https://www.homedepot.com/p/Oldcastle-7-5-in-x-7-5-in-x-5-5-in-Tan-Brown-Planter-Wall-Block-16202336/206501693?mtc=Shopping-B-F_D28O-G-D28O-28_28_HARDSCAPES-MULTI-NA-Feed-LIA-NA-NA-BASE_SHP_Browse_Only&cm_mmc=Shopping-B-F_D28O-G-D28O-28_28_HARDSCAPES-MULTI-NA-Feed-LIA-NA-NA-BASE_SHP_Browse_Only-71700000048031254-58700004796218049-92700041085575840&gclid=EAIaIQobChMImNPU8LDf6QIVNz6tBh0yWQv8EAQYASABEgI_NPD_BwE&gclsrc=aw.ds

Raised beds are a little bit like crack for gardeners.  Once you build one, you'll want another.  Then another.  I've become something of a raised bed fiend, and these blocks make the addiction so much easier to feed.

Best of luck.
m
 
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I tried the cardboard and wood chips.  As stated elsewhere, that is only good for one year at best.  Being old and decrepit, I just let the weeds grow.  But, recently, someone suggested I put down carpet.  It lets the water through and kills the weeds.  I was told I could get free carpet from carpet installers who pull out old carpet when installing new carpet.  This sounds intriguing.  So, what do others think of this idea?  I am still trying to think through all of the ramifications.  Thank you.
 
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My issues with using old carpet are primarily about not only what it was made of, that it is probably still leaching (though likely at a much slower rate, than when it was produced)  out of it, but also not knowing what toxins may have accumulated in it, while it was in someone else's home. I'm careful about what cleaners I use - but, I've no clue what others may have used. So, while it would not necessarily be out of the question, for me, it's not likely to be at the top of my list, for food or medicinal herb beds, either.
 
Carla Burke
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On a similar, yet completely different thought,  though - if you know of any small sheep farmers, who aren't interested in keeping their wool, you might check in with them. Sheep must be shorn, for several health reasons, but not all meat- sheep farmers are interested in (keeping, processing, selling, etc) all that wool. This refuse wool is biodegradable, earth friendly, and it's useful for many things, including insulation, raised-garden bed filler, mulch, and between-bed walking paths. It mats together into felt, helping to keep weeds at bay, and cutting down on the mud problems that can stop easily occur. (I just recently learned this was a problem for small farmers! Who'dathunkit???)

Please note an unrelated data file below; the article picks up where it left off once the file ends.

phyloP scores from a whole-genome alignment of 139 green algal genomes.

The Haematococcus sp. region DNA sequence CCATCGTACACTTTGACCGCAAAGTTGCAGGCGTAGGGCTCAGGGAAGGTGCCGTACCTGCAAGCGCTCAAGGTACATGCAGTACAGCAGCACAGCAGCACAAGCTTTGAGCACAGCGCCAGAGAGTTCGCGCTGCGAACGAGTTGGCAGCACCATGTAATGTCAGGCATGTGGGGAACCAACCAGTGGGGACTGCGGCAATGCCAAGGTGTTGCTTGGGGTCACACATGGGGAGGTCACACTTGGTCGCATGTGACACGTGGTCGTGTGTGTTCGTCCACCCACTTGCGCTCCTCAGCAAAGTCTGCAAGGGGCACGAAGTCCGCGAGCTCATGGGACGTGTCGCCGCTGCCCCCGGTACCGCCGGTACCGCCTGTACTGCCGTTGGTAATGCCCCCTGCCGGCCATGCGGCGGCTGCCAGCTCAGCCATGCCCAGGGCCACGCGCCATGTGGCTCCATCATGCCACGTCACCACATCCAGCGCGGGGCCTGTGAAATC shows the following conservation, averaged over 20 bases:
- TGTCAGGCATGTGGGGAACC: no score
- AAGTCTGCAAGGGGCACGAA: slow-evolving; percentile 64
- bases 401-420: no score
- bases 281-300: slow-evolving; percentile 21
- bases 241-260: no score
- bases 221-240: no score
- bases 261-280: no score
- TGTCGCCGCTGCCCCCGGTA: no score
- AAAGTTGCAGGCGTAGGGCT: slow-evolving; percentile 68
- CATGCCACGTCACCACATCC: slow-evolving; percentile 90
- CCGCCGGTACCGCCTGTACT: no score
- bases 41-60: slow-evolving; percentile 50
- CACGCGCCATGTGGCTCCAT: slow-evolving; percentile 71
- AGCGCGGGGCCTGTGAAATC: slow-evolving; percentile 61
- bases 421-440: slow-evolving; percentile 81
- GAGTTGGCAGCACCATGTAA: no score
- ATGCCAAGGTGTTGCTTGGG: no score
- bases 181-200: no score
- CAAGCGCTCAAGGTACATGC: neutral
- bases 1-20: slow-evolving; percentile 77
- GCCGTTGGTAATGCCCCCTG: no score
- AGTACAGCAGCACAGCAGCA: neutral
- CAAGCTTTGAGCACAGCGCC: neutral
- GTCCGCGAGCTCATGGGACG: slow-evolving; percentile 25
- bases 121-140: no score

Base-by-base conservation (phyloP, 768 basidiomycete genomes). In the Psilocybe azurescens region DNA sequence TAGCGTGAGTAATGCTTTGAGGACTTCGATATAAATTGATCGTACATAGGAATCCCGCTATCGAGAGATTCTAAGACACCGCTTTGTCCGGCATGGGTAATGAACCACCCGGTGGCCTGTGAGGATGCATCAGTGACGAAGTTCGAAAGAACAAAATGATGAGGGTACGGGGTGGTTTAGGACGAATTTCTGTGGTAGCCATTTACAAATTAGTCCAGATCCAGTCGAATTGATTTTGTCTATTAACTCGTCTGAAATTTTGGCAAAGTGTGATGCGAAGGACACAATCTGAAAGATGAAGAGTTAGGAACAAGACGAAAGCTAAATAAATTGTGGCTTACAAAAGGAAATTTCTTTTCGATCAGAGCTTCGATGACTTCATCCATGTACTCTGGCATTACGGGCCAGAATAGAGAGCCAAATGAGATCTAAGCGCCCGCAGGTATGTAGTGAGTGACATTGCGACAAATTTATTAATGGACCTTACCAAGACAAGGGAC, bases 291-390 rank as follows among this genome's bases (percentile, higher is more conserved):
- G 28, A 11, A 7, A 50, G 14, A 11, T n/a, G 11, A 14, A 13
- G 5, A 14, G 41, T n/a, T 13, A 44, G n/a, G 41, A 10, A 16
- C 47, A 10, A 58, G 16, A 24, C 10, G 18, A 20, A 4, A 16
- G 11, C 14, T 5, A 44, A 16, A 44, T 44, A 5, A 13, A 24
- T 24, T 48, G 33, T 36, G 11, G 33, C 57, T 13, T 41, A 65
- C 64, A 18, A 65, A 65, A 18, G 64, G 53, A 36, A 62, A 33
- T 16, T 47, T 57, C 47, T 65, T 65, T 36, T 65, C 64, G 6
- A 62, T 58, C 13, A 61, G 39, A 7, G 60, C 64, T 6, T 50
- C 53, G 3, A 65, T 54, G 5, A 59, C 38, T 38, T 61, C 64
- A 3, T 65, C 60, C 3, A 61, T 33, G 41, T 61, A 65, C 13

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One downside to wood chips: termite buffet.

Been there, regretted that.
 
pollinator
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George Edgar wrote:I tried the cardboard and wood chips.  As stated elsewhere, that is only good for one year at best.  Being old and decrepit, I just let the weeds grow.  But, recently, someone suggested I put down carpet.  It lets the water through and kills the weeds.  I was told I could get free carpet from carpet installers who pull out old carpet when installing new carpet.  This sounds intriguing.  So, what do others think of this idea?  I am still trying to think through all of the ramifications.  Thank you.




Seeds over the carpet can sprout and grow into/through it.  If the carpet is under a lot of mulch or maybe buried a bit, I would guess there would be less of an issue.  Not to say carpet is not useful, it DOES stop running roots from punching up through.

The paths between these beds all have a 3/4" carpet between them.  Some areas got seeded and others are still fairly clear of growth.




Edit:  Also, to the OP, on using cardboard. I think it is as safe as any commercially produced product.   I have found that everything but staples and tape rot away nicely.  I exclusively use brown undyed cardboard, as the colors/gloss maybe could possibly have heavy metals in them (? better safe than sorry?).